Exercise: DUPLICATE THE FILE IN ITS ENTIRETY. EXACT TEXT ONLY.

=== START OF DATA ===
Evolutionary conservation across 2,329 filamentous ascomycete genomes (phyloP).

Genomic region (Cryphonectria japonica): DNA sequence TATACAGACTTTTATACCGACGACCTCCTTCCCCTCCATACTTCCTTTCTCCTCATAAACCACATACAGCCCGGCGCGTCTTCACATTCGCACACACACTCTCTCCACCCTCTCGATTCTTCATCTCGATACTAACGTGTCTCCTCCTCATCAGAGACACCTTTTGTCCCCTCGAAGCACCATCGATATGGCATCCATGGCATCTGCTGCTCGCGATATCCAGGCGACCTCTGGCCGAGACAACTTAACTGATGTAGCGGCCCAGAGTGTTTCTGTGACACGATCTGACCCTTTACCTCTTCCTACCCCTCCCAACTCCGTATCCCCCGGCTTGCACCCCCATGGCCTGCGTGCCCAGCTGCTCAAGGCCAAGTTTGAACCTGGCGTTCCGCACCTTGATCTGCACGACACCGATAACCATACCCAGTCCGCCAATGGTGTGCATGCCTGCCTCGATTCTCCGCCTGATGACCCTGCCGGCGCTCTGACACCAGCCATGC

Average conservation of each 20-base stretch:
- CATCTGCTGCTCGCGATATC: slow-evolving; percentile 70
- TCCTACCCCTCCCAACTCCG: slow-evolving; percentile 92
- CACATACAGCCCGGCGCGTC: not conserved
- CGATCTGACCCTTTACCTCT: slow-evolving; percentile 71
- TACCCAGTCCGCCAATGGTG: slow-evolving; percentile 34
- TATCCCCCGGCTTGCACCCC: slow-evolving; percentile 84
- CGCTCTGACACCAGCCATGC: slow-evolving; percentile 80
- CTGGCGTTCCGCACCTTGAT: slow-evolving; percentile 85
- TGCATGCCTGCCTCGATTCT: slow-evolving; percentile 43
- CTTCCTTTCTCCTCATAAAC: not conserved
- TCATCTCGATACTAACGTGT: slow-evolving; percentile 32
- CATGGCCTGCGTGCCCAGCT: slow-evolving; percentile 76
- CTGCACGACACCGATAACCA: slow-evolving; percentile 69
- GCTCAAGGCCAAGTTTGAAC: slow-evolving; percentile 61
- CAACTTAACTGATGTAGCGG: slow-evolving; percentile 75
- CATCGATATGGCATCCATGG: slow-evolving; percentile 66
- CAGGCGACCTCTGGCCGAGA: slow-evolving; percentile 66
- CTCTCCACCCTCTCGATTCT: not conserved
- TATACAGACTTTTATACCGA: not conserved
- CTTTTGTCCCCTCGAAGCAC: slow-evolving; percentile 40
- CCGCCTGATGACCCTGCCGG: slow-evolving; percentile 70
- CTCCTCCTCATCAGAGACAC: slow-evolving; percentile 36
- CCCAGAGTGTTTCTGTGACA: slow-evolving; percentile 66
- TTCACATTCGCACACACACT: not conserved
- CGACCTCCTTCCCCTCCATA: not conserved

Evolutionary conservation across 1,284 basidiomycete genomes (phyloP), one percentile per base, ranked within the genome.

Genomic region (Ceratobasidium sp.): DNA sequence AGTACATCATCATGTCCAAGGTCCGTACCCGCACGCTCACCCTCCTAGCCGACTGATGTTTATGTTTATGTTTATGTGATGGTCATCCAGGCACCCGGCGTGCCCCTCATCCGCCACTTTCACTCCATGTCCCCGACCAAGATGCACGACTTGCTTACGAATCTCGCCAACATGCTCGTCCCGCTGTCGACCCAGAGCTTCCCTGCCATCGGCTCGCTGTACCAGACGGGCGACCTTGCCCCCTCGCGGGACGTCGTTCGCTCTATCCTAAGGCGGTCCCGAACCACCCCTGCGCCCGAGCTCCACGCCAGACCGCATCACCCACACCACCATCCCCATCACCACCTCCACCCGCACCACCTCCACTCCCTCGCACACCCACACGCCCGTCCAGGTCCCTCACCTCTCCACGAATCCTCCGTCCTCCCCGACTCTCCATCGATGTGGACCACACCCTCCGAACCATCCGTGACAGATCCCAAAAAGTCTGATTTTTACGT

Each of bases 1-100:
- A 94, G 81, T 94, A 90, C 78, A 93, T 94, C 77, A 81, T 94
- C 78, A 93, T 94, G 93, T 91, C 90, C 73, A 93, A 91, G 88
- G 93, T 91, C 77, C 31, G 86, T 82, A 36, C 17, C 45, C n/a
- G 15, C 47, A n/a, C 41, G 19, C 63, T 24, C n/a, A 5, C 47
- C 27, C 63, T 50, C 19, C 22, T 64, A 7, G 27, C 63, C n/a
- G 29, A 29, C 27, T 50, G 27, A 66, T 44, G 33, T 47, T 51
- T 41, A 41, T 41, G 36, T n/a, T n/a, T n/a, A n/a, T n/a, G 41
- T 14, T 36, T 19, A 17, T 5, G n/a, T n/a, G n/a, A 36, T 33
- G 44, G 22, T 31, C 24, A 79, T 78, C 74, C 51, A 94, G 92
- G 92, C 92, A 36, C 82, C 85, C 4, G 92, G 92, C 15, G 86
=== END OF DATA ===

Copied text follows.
Evolutionary conservation across 2,329 filamentous ascomycete genomes (phyloP).

Genomic region (Cryphonectria japonica): DNA sequence TATACAGACTTTTATACCGACGACCTCCTTCCCCTCCATACTTCCTTTCTCCTCATAAACCACATACAGCCCGGCGCGTCTTCACATTCGCACACACACTCTCTCCACCCTCTCGATTCTTCATCTCGATACTAACGTGTCTCCTCCTCATCAGAGACACCTTTTGTCCCCTCGAAGCACCATCGATATGGCATCCATGGCATCTGCTGCTCGCGATATCCAGGCGACCTCTGGCCGAGACAACTTAACTGATGTAGCGGCCCAGAGTGTTTCTGTGACACGATCTGACCCTTTACCTCTTCCTACCCCTCCCAACTCCGTATCCCCCGGCTTGCACCCCCATGGCCTGCGTGCCCAGCTGCTCAAGGCCAAGTTTGAACCTGGCGTTCCGCACCTTGATCTGCACGACACCGATAACCATACCCAGTCCGCCAATGGTGTGCATGCCTGCCTCGATTCTCCGCCTGATGACCCTGCCGGCGCTCTGACACCAGCCATGC

Average conservation of each 20-base stretch:
- CATCTGCTGCTCGCGATATC: slow-evolving; percentile 70
- TCCTACCCCTCCCAACTCCG: slow-evolving; percentile 92
- CACATACAGCCCGGCGCGTC: not conserved
- CGATCTGACCCTTTACCTCT: slow-evolving; percentile 71
- TACCCAGTCCGCCAATGGTG: slow-evolving; percentile 34
- TATCCCCCGGCTTGCACCCC: slow-evolving; percentile 84
- CGCTCTGACACCAGCCATGC: slow-evolving; percentile 80
- CTGGCGTTCCGCACCTTGAT: slow-evolving; percentile 85
- TGCATGCCTGCCTCGATTCT: slow-evolving; percentile 43
- CTTCCTTTCTCCTCATAAAC: not conserved
- TCATCTCGATACTAACGTGT: slow-evolving; percentile 32
- CATGGCCTGCGTGCCCAGCT: slow-evolving; percentile 76
- CTGCACGACACCGATAACCA: slow-evolving; percentile 69
- GCTCAAGGCCAAGTTTGAAC: slow-evolving; percentile 61
- CAACTTAACTGATGTAGCGG: slow-evolving; percentile 75
- CATCGATATGGCATCCATGG: slow-evolving; percentile 66
- CAGGCGACCTCTGGCCGAGA: slow-evolving; percentile 66
- CTCTCCACCCTCTCGATTCT: not conserved
- TATACAGACTTTTATACCGA: not conserved
- CTTTTGTCCCCTCGAAGCAC: slow-evolving; percentile 40
- CCGCCTGATGACCCTGCCGG: slow-evolving; percentile 70
- CTCCTCCTCATCAGAGACAC: slow-evolving; percentile 36
- CCCAGAGTGTTTCTGTGACA: slow-evolving; percentile 66
- TTCACATTCGCACACACACT: not conserved
- CGACCTCCTTCCCCTCCATA: not conserved

Evolutionary conservation across 1,284 basidiomycete genomes (phyloP), one percentile per base, ranked within the genome.

Genomic region (Ceratobasidium sp.): DNA sequence AGTACATCATCATGTCCAAGGTCCGTACCCGCACGCTCACCCTCCTAGCCGACTGATGTTTATGTTTATGTTTATGTGATGGTCATCCAGGCACCCGGCGTGCCCCTCATCCGCCACTTTCACTCCATGTCCCCGACCAAGATGCACGACTTGCTTACGAATCTCGCCAACATGCTCGTCCCGCTGTCGACCCAGAGCTTCCCTGCCATCGGCTCGCTGTACCAGACGGGCGACCTTGCCCCCTCGCGGGACGTCGTTCGCTCTATCCTAAGGCGGTCCCGAACCACCCCTGCGCCCGAGCTCCACGCCAGACCGCATCACCCACACCACCATCCCCATCACCACCTCCACCCGCACCACCTCCACTCCCTCGCACACCCACACGCCCGTCCAGGTCCCTCACCTCTCCACGAATCCTCCGTCCTCCCCGACTCTCCATCGATGTGGACCACACCCTCCGAACCATCCGTGACAGATCCCAAAAAGTCTGATTTTTACGT

Each of bases 1-100:
- A 94, G 81, T 94, A 90, C 78, A 93, T 94, C 77, A 81, T 94
- C 78, A 93, T 94, G 93, T 91, C 90, C 73, A 93, A 91, G 88
- G 93, T 91, C 77, C 31, G 86, T 82, A 36, C 17, C 45, C n/a
- G 15, C 47, A n/a, C 41, G 19, C 63, T 24, C n/a, A 5, C 47
- C 27, C 63, T 50, C 19, C 22, T 64, A 7, G 27, C 63, C n/a
- G 29, A 29, C 27, T 50, G 27, A 66, T 44, G 33, T 47, T 51
- T 41, A 41, T 41, G 36, T n/a, T n/a, T n/a, A n/a, T n/a, G 41
- T 14, T 36, T 19, A 17, T 5, G n/a, T n/a, G n/a, A 36, T 33
- G 44, G 22, T 31, C 24, A 79, T 78, C 74, C 51, A 94, G 92
- G 92, C 92, A 36, C 82, C 85, C 4, G 92, G 92, C 15, G 86